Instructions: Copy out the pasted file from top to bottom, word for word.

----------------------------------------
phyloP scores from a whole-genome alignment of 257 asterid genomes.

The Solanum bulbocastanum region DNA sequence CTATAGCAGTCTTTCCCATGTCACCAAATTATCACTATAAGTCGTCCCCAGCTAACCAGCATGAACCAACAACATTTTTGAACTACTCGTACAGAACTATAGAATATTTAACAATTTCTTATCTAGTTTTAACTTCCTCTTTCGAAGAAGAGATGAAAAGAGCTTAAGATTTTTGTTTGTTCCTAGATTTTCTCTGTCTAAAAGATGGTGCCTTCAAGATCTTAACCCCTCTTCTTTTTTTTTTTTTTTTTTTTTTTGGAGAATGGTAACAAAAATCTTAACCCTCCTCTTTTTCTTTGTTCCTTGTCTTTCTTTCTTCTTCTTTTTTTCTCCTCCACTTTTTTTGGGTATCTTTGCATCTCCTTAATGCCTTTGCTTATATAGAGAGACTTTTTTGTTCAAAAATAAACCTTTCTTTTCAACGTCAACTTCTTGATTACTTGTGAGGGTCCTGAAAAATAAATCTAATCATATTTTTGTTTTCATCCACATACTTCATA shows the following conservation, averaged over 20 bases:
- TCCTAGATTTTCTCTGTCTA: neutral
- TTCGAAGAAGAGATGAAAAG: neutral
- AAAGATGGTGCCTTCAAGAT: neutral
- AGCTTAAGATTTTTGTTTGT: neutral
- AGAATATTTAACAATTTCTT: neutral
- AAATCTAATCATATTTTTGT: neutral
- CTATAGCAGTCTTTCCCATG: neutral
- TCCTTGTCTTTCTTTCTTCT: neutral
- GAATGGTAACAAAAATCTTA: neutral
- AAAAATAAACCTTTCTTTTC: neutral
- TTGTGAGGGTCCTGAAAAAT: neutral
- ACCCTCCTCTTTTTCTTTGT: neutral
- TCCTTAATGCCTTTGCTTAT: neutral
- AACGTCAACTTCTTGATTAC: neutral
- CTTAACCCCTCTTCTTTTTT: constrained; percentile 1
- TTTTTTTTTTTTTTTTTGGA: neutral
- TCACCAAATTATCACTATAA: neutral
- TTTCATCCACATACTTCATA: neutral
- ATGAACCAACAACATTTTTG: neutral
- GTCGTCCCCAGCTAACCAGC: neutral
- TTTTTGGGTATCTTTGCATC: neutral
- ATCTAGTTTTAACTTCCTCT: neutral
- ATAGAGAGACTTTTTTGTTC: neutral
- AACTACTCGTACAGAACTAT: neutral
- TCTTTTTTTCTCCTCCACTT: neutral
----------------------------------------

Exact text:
phyloP scores from a whole-genome alignment of 257 asterid genomes.

The Solanum bulbocastanum region DNA sequence CTATAGCAGTCTTTCCCATGTCACCAAATTATCACTATAAGTCGTCCCCAGCTAACCAGCATGAACCAACAACATTTTTGAACTACTCGTACAGAACTATAGAATATTTAACAATTTCTTATCTAGTTTTAACTTCCTCTTTCGAAGAAGAGATGAAAAGAGCTTAAGATTTTTGTTTGTTCCTAGATTTTCTCTGTCTAAAAGATGGTGCCTTCAAGATCTTAACCCCTCTTCTTTTTTTTTTTTTTTTTTTTTTTGGAGAATGGTAACAAAAATCTTAACCCTCCTCTTTTTCTTTGTTCCTTGTCTTTCTTTCTTCTTCTTTTTTTCTCCTCCACTTTTTTTGGGTATCTTTGCATCTCCTTAATGCCTTTGCTTATATAGAGAGACTTTTTTGTTCAAAAATAAACCTTTCTTTTCAACGTCAACTTCTTGATTACTTGTGAGGGTCCTGAAAAATAAATCTAATCATATTTTTGTTTTCATCCACATACTTCATA shows the following conservation, averaged over 20 bases:
- TCCTAGATTTTCTCTGTCTA: neutral
- TTCGAAGAAGAGATGAAAAG: neutral
- AAAGATGGTGCCTTCAAGAT: neutral
- AGCTTAAGATTTTTGTTTGT: neutral
- AGAATATTTAACAATTTCTT: neutral
- AAATCTAATCATATTTTTGT: neutral
- CTATAGCAGTCTTTCCCATG: neutral
- TCCTTGTCTTTCTTTCTTCT: neutral
- GAATGGTAACAAAAATCTTA: neutral
- AAAAATAAACCTTTCTTTTC: neutral
- TTGTGAGGGTCCTGAAAAAT: neutral
- ACCCTCCTCTTTTTCTTTGT: neutral
- TCCTTAATGCCTTTGCTTAT: neutral
- AACGTCAACTTCTTGATTAC: neutral
- CTTAACCCCTCTTCTTTTTT: constrained; percentile 1
- TTTTTTTTTTTTTTTTTGGA: neutral
- TCACCAAATTATCACTATAA: neutral
- TTTCATCCACATACTTCATA: neutral
- ATGAACCAACAACATTTTTG: neutral
- GTCGTCCCCAGCTAACCAGC: neutral
- TTTTTGGGTATCTTTGCATC: neutral
- ATCTAGTTTTAACTTCCTCT: neutral
- ATAGAGAGACTTTTTTGTTC: neutral
- AACTACTCGTACAGAACTAT: neutral
- TCTTTTTTTCTCCTCCACTT: neutral